The intertidal zone, also known as the littoral zone, in marine aquatic environments is the area of the foreshore and seabed that is exposed to the air at low tide and submerged at high tide, it is the area between tide marks.
In the intertidal zone the most common organisms are small and most are relatively uncomplicated organisms. This is for a variety of reasons; firstly the supply of water that marine organisms require to survive is intermittent. Secondly, the wave action around the shore can wash away poorly suited or adapted organisms. Thirdly, because of the intertidal zone's high exposure to the sun the temperature range can be extreme from very hot to near freezing in frigid climates (with cold seas). Lastly, the salinity is much higher in the intertidal zone because salt water trapped in rock pools evaporates leaving behind salt deposits. These four factors make the intertidal zone an extreme environment in which to live.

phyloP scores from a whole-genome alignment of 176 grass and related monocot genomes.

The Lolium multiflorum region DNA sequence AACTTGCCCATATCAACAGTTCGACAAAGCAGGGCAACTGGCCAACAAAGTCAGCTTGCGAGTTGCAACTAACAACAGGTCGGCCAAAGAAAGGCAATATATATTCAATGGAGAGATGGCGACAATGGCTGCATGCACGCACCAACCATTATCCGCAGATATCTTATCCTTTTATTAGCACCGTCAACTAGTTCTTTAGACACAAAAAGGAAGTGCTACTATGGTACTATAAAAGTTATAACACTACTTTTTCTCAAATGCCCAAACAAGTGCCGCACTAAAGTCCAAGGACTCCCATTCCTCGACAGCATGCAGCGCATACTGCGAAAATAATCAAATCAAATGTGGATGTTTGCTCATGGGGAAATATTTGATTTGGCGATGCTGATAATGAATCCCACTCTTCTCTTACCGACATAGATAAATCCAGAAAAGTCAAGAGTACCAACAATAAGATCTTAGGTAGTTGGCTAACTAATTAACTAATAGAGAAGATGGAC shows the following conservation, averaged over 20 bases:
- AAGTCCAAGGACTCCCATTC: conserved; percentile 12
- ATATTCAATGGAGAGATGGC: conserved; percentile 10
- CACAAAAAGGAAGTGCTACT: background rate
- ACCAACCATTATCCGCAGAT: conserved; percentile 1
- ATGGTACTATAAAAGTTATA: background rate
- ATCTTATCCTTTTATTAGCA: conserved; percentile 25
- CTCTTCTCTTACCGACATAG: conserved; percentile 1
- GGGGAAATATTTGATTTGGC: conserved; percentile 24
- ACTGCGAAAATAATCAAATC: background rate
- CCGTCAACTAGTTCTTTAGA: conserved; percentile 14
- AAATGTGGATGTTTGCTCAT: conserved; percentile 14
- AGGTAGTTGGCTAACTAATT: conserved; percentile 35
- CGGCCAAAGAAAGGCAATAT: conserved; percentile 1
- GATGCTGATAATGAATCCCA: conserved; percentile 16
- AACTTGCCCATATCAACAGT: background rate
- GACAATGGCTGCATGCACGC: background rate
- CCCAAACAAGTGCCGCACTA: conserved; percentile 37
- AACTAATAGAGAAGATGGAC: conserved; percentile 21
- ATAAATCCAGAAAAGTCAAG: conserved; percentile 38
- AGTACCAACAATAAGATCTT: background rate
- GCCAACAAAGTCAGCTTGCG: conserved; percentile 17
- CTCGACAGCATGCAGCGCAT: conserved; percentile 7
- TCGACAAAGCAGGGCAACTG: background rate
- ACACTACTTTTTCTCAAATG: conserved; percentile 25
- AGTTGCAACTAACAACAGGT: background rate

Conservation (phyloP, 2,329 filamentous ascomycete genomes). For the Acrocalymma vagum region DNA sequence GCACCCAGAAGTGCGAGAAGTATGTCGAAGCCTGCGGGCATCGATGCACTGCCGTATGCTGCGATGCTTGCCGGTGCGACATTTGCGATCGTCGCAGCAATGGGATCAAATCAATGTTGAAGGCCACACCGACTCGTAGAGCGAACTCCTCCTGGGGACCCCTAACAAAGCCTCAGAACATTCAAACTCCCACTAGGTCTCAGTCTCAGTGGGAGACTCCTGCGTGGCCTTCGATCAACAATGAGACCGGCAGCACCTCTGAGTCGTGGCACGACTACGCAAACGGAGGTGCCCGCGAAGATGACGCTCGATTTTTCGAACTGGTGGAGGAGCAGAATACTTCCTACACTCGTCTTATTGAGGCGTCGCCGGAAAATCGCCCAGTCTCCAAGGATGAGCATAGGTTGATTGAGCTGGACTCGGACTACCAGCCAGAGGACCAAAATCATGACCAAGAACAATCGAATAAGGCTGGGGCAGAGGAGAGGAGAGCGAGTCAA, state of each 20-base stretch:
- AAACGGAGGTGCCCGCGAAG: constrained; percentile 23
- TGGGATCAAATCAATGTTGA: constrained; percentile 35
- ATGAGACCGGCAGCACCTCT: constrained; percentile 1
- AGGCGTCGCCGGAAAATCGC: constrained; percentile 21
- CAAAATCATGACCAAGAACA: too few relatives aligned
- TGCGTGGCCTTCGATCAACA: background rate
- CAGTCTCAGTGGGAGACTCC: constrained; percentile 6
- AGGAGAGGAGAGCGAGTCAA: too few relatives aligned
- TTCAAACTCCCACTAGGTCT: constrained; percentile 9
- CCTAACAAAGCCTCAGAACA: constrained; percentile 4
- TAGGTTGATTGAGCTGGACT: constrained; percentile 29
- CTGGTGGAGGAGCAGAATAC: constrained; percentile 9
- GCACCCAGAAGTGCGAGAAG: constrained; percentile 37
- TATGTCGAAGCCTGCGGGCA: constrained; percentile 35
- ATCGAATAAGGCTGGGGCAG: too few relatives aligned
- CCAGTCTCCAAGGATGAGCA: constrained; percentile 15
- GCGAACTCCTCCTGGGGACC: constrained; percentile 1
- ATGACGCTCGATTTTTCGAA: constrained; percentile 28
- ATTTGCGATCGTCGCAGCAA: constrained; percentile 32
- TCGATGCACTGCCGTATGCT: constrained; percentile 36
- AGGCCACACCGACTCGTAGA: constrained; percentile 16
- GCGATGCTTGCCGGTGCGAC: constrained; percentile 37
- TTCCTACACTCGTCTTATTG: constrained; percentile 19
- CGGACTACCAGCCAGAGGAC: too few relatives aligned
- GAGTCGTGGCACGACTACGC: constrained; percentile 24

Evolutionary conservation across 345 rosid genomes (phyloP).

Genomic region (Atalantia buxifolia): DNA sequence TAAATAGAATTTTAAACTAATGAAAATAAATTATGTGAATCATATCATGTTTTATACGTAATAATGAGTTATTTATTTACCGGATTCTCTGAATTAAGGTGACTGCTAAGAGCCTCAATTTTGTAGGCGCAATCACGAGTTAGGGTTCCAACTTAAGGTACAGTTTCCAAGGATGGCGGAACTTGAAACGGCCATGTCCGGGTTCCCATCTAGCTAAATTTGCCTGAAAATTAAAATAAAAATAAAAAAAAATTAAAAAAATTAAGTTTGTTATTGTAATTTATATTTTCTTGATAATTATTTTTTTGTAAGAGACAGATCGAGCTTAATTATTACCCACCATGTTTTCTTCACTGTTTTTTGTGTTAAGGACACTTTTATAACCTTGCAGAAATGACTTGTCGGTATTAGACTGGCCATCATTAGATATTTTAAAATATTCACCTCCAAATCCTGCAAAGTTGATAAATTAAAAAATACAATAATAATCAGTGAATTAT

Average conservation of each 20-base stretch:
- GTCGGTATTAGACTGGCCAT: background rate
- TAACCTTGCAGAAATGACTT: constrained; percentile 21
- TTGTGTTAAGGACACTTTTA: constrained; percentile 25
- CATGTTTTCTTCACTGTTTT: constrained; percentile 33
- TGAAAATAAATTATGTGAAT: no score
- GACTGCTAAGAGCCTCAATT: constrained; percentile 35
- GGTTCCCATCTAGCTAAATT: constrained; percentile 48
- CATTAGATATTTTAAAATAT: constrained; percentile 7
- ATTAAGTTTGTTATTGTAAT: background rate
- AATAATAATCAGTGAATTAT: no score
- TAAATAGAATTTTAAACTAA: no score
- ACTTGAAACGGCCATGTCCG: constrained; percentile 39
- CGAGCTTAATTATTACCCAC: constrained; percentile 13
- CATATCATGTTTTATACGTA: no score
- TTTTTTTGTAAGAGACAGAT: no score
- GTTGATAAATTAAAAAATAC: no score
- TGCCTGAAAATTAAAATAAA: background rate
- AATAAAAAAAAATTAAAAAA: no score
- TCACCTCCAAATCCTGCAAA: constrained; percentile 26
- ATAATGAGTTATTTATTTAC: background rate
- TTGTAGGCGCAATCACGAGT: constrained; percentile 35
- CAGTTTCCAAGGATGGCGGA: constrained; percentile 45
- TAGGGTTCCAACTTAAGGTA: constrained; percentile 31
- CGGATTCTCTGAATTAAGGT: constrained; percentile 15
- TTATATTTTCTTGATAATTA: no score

HIGH INTERTIDAL ZONE
The high intertidal is flooded during the peaks of the once or twice daily high tides, and out of water for the long stretches in between.
Purple Shoreline Crab
MID INTERTIDAL ZONE
The middle intertidal zone is generally submerged, except for a fairly short period during the turn of the low tide.
Sea Stars and Anemones
LOW INTERTIDAL ZONE
The lower intertidal zone is exposed only during the lowest spring tides.
Sea Star and Sea Urchins
Threats to the Intertidal Zone:
Visitors: People are one of the biggest threats to the intertidal zone, as tide pools are popular attractions. The cumulative impact of people exploring tide pools and stepping on organisms and their habitat, and sometimes taking creatures, has resulted in a decrease in organisms in some areas. Coastal Development: Pollution and runoff from increased...
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